Shinzo Abe was re-elected as Japan’s Prime Minister in December 2012, a post he had held in 2007, on promises to revive the country’s sluggish economy by way of a 3-point plan, dubbed, “three arrows,” consisting of a massive fiscal stimulus, aggressive monetary easing via the Bank of Japan and structural reforms needed to improve competitiveness. The plan was immediately labelled Abernomics.

The results so far?

Well, the stock-market is not the economy, but it’s a leading indicator of it and also a bell-whether of collective social mood, so let’s first look at that:-

4 Sept 1

Initially the market soared by 50% over the five-months following Abe’s election, aided and abetted by a 20%+ debasement of the Japanese Yen, since when both metrics have moved sideways on falling volumes, (note the blue dashed lines.) Abe achieved the currency fall by heaving out the incumbent Central Bank Governor, Masaaki Shirakawa, and replacing him with someone more prepared to sacrifice the Bank’s independence and crank up the printing press, akin to their counterparts in the US and the UK.

What about the Economy?

The first quarter of 2013 showed promise as measured by GDP, not surprising given the sentiment-induced stock-market boost shown above, but after the subsequent side-ways move, it’s looking decidedly iffy. Just one month after the Japanese government raised its assessment for the economy, the provisional Q214 GDP number slumped by -6.8% annualised rate against Q1’s +6.1%, a huge reversal which has co-incided with the introduction of an 8% sales tax and higher energy costs, an unfortunate by-product of the Fukushima disaster of March 2011 and the closing of Japan’s Nuclear power plants, replacing its need by more expensive imported energy.

Two decades of deflation has vastly depleted household savings and the money in circulation, as shown by the nation’s M3 money-supply. It’s interesting to note the correlation between money-supply and GDP and although not shown, M3 has been in a falling trend since 1990, albeit that it enjoyed a rally post 2006, including the spike on Abe’s appointment but it’s now declining once more.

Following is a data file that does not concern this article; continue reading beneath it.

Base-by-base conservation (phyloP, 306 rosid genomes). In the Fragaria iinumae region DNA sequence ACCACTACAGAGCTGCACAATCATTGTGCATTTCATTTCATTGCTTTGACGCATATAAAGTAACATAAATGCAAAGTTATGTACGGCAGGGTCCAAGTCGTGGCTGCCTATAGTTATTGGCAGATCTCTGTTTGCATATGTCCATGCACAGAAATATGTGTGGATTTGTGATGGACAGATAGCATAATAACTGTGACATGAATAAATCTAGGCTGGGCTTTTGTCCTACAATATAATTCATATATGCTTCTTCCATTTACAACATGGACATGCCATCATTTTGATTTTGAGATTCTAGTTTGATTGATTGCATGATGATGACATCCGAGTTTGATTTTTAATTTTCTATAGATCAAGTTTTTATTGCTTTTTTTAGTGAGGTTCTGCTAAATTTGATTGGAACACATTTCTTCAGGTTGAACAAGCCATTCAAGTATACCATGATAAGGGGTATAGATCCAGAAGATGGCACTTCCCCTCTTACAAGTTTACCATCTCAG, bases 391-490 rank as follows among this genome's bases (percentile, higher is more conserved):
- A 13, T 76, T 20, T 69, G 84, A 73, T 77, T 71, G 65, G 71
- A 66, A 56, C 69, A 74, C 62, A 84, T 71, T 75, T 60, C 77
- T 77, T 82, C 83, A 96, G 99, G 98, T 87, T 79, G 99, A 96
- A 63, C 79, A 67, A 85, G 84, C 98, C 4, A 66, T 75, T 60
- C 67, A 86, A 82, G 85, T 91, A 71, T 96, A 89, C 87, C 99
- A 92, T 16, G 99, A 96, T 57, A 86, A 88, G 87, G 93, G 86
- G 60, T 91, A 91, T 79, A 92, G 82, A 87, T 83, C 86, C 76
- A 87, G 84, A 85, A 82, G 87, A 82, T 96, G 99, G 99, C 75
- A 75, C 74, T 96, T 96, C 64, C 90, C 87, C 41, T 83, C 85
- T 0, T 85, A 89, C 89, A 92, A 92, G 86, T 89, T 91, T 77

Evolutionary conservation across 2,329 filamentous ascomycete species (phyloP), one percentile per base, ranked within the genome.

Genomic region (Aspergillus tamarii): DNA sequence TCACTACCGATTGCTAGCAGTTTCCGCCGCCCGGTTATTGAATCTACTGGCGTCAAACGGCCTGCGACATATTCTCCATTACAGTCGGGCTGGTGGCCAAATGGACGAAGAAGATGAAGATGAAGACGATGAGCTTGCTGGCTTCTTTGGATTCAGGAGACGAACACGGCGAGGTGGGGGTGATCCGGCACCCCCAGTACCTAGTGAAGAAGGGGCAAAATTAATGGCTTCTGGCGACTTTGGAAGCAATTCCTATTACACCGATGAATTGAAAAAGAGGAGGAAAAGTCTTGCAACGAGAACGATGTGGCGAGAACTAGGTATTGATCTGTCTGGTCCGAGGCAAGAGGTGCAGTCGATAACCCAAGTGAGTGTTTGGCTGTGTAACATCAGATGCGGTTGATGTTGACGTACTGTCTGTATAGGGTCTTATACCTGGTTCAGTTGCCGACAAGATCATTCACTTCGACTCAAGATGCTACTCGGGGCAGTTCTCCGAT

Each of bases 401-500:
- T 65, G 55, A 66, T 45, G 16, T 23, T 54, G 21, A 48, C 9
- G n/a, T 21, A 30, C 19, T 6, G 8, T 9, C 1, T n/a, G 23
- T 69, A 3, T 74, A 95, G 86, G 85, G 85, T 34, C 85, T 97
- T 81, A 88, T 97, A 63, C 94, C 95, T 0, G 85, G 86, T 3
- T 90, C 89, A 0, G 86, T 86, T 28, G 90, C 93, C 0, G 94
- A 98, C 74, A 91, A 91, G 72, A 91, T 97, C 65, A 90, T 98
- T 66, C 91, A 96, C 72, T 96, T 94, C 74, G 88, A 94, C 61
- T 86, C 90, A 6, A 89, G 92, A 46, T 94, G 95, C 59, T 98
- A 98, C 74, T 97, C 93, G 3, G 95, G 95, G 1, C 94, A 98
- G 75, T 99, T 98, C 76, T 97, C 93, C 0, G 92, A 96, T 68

4 Sept 2

Recent economic data out of Japan has been disappointing to put it mildly, including falling small business confidence, housing starts in July slumping by 14.1% year on year after June’s – 9.5% and lower retail sales. Unemployment rose to 3.8% in July whilst overall household spending for the same month contracted by 5.9% after June’s – 3%. As one would expect, there is a close relationship between the latter two variables, particularly for an ageing population, holding over half of their financial assets in cash.

4 Sept 3

Aside of a reduced work-force, which is experiencing a fall in real wage’s, the ¥1,000,000,000,000,000 of public debt, which needs to be serviced as the printing press is ratcheted-up yet another gear, not to mention the plans for a further hike in the sales tax, consumption, the engine of Japan’s GDP, is unlikely to increase any time soon.

Ailing-Nomics is perhaps a more fitting term.



3 responses to this post.

  1. […] for the many it may have been a shock, our early September 2014 piece, entitled “Ailing-Nomics,” observed that “consumption, the engine of Japan’s GDP, is unlikely to increase any time […]


  2. […] “Ailing-Nomics,” from September, noted the correlation between the Nikkei and the weakening Yen and between […]


  3. […] “Ailing-Nomics” commentary of early September 2014, discussed Prime Minister Shinzo Abe’s grand plan, […]


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